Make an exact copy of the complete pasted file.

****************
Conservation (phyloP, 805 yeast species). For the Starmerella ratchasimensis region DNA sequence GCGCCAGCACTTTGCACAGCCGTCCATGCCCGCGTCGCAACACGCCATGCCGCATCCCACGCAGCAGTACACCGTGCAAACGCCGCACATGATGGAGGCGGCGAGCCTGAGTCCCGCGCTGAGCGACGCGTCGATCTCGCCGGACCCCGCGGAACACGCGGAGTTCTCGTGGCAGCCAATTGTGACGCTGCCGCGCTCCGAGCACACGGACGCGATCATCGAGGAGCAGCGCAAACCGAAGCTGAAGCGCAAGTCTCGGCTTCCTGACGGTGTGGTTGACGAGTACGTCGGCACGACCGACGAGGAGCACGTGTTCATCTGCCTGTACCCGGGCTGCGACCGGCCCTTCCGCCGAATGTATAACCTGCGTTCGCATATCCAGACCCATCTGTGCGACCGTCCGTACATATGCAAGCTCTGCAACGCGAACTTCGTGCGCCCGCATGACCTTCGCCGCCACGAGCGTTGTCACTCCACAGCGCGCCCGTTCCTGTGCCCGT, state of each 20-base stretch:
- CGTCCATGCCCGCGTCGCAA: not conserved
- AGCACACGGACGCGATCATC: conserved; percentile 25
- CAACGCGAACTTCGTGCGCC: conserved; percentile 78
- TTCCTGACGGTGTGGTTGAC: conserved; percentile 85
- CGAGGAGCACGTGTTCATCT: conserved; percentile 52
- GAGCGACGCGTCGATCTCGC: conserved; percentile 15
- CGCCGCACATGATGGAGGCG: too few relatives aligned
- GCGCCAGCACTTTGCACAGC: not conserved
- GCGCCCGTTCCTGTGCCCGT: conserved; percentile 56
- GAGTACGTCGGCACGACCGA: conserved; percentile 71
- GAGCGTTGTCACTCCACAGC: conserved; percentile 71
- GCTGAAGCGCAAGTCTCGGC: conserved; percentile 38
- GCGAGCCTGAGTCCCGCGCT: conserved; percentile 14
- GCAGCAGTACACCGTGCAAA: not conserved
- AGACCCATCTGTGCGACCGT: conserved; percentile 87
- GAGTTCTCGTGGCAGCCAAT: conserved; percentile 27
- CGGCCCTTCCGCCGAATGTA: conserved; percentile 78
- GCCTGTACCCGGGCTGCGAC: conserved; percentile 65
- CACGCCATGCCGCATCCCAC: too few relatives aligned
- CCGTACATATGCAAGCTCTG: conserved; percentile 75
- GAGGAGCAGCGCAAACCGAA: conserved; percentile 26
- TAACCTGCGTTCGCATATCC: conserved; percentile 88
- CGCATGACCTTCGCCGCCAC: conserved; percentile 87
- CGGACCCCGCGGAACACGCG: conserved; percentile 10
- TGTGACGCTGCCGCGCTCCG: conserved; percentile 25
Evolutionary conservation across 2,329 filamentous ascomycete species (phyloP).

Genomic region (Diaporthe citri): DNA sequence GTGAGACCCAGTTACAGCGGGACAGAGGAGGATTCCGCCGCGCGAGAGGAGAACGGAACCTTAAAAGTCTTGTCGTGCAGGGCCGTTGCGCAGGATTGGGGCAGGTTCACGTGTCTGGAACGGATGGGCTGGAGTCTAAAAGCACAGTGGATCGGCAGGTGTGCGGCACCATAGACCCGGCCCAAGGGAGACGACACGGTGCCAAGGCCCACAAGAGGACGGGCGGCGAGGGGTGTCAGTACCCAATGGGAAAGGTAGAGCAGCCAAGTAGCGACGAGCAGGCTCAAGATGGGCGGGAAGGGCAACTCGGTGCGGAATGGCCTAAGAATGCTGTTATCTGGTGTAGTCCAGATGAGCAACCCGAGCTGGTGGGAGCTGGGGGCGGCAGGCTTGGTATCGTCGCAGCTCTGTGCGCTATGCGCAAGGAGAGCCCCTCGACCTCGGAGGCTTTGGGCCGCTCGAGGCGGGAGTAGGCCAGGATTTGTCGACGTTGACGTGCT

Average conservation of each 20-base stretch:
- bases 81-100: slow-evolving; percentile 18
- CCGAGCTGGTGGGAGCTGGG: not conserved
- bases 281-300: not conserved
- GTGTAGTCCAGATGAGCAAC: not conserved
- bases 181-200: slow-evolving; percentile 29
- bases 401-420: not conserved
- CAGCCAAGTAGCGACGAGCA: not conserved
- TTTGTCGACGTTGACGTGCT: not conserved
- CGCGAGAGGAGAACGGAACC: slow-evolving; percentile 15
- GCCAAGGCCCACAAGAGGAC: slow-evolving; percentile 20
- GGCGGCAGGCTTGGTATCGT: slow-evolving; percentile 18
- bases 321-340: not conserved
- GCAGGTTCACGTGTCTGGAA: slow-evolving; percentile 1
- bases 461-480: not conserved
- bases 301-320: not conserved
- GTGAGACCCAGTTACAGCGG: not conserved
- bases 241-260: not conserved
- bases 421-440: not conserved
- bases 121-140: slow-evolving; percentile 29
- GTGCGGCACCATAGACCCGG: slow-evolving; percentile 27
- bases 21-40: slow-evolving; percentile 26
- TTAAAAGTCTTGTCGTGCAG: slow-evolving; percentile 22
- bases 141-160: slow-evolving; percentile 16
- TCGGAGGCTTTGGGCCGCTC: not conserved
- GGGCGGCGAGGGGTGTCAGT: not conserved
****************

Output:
Conservation (phyloP, 805 yeast species). For the Starmerella ratchasimensis region DNA sequence GCGCCAGCACTTTGCACAGCCGTCCATGCCCGCGTCGCAACACGCCATGCCGCATCCCACGCAGCAGTACACCGTGCAAACGCCGCACATGATGGAGGCGGCGAGCCTGAGTCCCGCGCTGAGCGACGCGTCGATCTCGCCGGACCCCGCGGAACACGCGGAGTTCTCGTGGCAGCCAATTGTGACGCTGCCGCGCTCCGAGCACACGGACGCGATCATCGAGGAGCAGCGCAAACCGAAGCTGAAGCGCAAGTCTCGGCTTCCTGACGGTGTGGTTGACGAGTACGTCGGCACGACCGACGAGGAGCACGTGTTCATCTGCCTGTACCCGGGCTGCGACCGGCCCTTCCGCCGAATGTATAACCTGCGTTCGCATATCCAGACCCATCTGTGCGACCGTCCGTACATATGCAAGCTCTGCAACGCGAACTTCGTGCGCCCGCATGACCTTCGCCGCCACGAGCGTTGTCACTCCACAGCGCGCCCGTTCCTGTGCCCGT, state of each 20-base stretch:
- CGTCCATGCCCGCGTCGCAA: not conserved
- AGCACACGGACGCGATCATC: conserved; percentile 25
- CAACGCGAACTTCGTGCGCC: conserved; percentile 78
- TTCCTGACGGTGTGGTTGAC: conserved; percentile 85
- CGAGGAGCACGTGTTCATCT: conserved; percentile 52
- GAGCGACGCGTCGATCTCGC: conserved; percentile 15
- CGCCGCACATGATGGAGGCG: too few relatives aligned
- GCGCCAGCACTTTGCACAGC: not conserved
- GCGCCCGTTCCTGTGCCCGT: conserved; percentile 56
- GAGTACGTCGGCACGACCGA: conserved; percentile 71
- GAGCGTTGTCACTCCACAGC: conserved; percentile 71
- GCTGAAGCGCAAGTCTCGGC: conserved; percentile 38
- GCGAGCCTGAGTCCCGCGCT: conserved; percentile 14
- GCAGCAGTACACCGTGCAAA: not conserved
- AGACCCATCTGTGCGACCGT: conserved; percentile 87
- GAGTTCTCGTGGCAGCCAAT: conserved; percentile 27
- CGGCCCTTCCGCCGAATGTA: conserved; percentile 78
- GCCTGTACCCGGGCTGCGAC: conserved; percentile 65
- CACGCCATGCCGCATCCCAC: too few relatives aligned
- CCGTACATATGCAAGCTCTG: conserved; percentile 75
- GAGGAGCAGCGCAAACCGAA: conserved; percentile 26
- TAACCTGCGTTCGCATATCC: conserved; percentile 88
- CGCATGACCTTCGCCGCCAC: conserved; percentile 87
- CGGACCCCGCGGAACACGCG: conserved; percentile 10
- TGTGACGCTGCCGCGCTCCG: conserved; percentile 25
Evolutionary conservation across 2,329 filamentous ascomycete species (phyloP).

Genomic region (Diaporthe citri): DNA sequence GTGAGACCCAGTTACAGCGGGACAGAGGAGGATTCCGCCGCGCGAGAGGAGAACGGAACCTTAAAAGTCTTGTCGTGCAGGGCCGTTGCGCAGGATTGGGGCAGGTTCACGTGTCTGGAACGGATGGGCTGGAGTCTAAAAGCACAGTGGATCGGCAGGTGTGCGGCACCATAGACCCGGCCCAAGGGAGACGACACGGTGCCAAGGCCCACAAGAGGACGGGCGGCGAGGGGTGTCAGTACCCAATGGGAAAGGTAGAGCAGCCAAGTAGCGACGAGCAGGCTCAAGATGGGCGGGAAGGGCAACTCGGTGCGGAATGGCCTAAGAATGCTGTTATCTGGTGTAGTCCAGATGAGCAACCCGAGCTGGTGGGAGCTGGGGGCGGCAGGCTTGGTATCGTCGCAGCTCTGTGCGCTATGCGCAAGGAGAGCCCCTCGACCTCGGAGGCTTTGGGCCGCTCGAGGCGGGAGTAGGCCAGGATTTGTCGACGTTGACGTGCT

Average conservation of each 20-base stretch:
- bases 81-100: slow-evolving; percentile 18
- CCGAGCTGGTGGGAGCTGGG: not conserved
- bases 281-300: not conserved
- GTGTAGTCCAGATGAGCAAC: not conserved
- bases 181-200: slow-evolving; percentile 29
- bases 401-420: not conserved
- CAGCCAAGTAGCGACGAGCA: not conserved
- TTTGTCGACGTTGACGTGCT: not conserved
- CGCGAGAGGAGAACGGAACC: slow-evolving; percentile 15
- GCCAAGGCCCACAAGAGGAC: slow-evolving; percentile 20
- GGCGGCAGGCTTGGTATCGT: slow-evolving; percentile 18
- bases 321-340: not conserved
- GCAGGTTCACGTGTCTGGAA: slow-evolving; percentile 1
- bases 461-480: not conserved
- bases 301-320: not conserved
- GTGAGACCCAGTTACAGCGG: not conserved
- bases 241-260: not conserved
- bases 421-440: not conserved
- bases 121-140: slow-evolving; percentile 29
- GTGCGGCACCATAGACCCGG: slow-evolving; percentile 27
- bases 21-40: slow-evolving; percentile 26
- TTAAAAGTCTTGTCGTGCAG: slow-evolving; percentile 22
- bases 141-160: slow-evolving; percentile 16
- TCGGAGGCTTTGGGCCGCTC: not conserved
- GGGCGGCGAGGGGTGTCAGT: not conserved